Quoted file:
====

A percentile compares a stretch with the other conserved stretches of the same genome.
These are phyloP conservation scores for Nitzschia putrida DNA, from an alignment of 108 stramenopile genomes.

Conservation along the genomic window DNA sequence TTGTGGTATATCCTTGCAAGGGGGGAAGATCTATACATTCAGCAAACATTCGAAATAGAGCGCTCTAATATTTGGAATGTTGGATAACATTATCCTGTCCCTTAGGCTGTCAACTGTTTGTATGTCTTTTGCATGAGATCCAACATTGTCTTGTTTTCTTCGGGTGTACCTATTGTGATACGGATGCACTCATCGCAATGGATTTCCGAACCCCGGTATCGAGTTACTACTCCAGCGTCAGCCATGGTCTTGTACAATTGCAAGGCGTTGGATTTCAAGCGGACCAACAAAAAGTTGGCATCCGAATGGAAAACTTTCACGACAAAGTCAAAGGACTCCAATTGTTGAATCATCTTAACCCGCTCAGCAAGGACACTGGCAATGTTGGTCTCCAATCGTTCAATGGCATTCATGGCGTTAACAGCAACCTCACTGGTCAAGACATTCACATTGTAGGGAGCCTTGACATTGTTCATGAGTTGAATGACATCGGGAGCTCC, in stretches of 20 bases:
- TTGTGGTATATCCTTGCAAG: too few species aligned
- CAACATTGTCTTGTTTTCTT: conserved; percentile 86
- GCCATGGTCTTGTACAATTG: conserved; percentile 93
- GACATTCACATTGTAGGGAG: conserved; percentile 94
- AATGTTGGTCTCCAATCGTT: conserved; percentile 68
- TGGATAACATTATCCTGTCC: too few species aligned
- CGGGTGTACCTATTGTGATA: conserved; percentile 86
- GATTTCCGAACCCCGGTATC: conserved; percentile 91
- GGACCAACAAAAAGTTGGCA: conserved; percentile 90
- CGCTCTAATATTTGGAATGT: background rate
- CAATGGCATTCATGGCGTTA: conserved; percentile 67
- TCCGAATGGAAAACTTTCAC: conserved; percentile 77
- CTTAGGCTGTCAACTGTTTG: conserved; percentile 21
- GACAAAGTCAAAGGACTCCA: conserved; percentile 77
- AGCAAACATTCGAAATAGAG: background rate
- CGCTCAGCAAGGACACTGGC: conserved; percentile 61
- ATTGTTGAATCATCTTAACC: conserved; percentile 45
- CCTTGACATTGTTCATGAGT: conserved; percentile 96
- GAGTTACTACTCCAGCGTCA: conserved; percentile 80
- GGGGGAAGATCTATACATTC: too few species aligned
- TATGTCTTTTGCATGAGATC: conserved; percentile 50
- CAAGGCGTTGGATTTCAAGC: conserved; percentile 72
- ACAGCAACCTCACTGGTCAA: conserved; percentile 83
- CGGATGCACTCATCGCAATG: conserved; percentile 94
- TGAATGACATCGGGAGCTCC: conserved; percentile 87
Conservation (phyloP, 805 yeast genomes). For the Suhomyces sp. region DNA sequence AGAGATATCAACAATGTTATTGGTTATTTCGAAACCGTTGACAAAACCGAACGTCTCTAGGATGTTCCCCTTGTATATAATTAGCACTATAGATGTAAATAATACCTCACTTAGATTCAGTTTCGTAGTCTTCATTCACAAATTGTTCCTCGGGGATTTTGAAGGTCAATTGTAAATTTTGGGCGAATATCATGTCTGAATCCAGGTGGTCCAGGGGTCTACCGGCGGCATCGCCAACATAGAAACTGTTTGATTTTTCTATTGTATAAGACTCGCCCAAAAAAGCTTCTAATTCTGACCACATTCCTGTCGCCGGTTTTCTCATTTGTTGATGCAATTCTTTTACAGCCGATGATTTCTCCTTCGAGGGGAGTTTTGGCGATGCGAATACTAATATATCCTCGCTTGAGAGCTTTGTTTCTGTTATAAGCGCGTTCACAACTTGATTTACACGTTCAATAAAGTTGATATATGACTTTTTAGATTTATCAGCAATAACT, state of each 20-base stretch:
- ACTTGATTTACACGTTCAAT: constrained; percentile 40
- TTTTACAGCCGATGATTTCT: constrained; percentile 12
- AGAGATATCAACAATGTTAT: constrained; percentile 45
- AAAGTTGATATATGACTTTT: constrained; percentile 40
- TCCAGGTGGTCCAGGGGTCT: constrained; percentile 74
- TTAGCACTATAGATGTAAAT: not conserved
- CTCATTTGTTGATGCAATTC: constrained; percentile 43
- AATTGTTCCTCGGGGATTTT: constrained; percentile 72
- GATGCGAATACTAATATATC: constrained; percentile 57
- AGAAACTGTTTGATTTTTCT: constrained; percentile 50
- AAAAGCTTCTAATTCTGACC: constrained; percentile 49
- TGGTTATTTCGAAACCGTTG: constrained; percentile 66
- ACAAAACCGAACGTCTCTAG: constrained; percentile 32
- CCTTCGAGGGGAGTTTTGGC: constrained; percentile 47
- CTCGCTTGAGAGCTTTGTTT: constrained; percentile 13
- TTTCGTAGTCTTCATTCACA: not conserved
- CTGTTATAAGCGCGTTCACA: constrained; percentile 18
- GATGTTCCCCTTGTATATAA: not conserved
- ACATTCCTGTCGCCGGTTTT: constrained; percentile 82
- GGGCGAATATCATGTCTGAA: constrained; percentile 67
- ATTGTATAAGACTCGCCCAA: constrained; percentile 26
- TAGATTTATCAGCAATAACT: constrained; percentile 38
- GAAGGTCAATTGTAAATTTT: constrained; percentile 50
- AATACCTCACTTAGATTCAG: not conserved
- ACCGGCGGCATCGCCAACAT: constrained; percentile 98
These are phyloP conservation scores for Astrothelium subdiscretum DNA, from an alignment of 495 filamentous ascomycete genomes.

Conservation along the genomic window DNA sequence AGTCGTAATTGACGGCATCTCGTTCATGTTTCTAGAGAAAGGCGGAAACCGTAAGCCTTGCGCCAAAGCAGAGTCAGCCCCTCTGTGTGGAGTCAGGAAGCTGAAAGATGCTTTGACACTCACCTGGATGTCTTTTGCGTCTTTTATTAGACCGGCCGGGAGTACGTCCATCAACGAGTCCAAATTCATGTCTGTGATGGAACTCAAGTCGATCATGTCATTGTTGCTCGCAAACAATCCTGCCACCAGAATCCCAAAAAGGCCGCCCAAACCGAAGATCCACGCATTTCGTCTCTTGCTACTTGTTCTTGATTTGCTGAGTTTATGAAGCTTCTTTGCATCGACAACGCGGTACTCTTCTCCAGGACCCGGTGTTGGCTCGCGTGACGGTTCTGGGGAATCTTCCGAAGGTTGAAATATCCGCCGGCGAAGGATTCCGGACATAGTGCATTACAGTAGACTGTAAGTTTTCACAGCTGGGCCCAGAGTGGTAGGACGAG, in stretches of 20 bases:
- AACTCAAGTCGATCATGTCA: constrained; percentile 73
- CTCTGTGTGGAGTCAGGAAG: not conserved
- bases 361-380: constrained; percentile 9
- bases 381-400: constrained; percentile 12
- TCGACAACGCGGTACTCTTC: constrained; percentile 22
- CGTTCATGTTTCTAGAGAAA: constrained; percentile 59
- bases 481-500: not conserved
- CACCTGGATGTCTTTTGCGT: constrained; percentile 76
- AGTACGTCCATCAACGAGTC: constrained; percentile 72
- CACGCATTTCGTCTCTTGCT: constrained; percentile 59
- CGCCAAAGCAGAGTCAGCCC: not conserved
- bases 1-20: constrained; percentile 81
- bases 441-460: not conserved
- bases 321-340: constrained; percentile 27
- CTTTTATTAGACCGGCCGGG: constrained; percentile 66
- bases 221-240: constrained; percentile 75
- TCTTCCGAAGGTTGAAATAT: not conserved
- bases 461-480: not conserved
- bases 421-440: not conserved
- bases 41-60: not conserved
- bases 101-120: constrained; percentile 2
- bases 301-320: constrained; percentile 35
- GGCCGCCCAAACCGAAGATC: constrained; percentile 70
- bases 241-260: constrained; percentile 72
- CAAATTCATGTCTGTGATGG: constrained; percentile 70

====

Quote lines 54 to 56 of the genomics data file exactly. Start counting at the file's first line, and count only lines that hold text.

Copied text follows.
- ACCGGCGGCATCGCCAACAT: constrained; percentile 98
These are phyloP conservation scores for Astrothelium subdiscretum DNA, from an alignment of 495 filamentous ascomycete genomes.

Conservation along the genomic window DNA sequence AGTCGTAATTGACGGCATCTCGTTCATGTTTCTAGAGAAAGGCGGAAACCGTAAGCCTTGCGCCAAAGCAGAGTCAGCCCCTCTGTGTGGAGTCAGGAAGCTGAAAGATGCTTTGACACTCACCTGGATGTCTTTTGCGTCTTTTATTAGACCGGCCGGGAGTACGTCCATCAACGAGTCCAAATTCATGTCTGTGATGGAACTCAAGTCGATCATGTCATTGTTGCTCGCAAACAATCCTGCCACCAGAATCCCAAAAAGGCCGCCCAAACCGAAGATCCACGCATTTCGTCTCTTGCTACTTGTTCTTGATTTGCTGAGTTTATGAAGCTTCTTTGCATCGACAACGCGGTACTCTTCTCCAGGACCCGGTGTTGGCTCGCGTGACGGTTCTGGGGAATCTTCCGAAGGTTGAAATATCCGCCGGCGAAGGATTCCGGACATAGTGCATTACAGTAGACTGTAAGTTTTCACAGCTGGGCCCAGAGTGGTAGGACGAG, in stretches of 20 bases: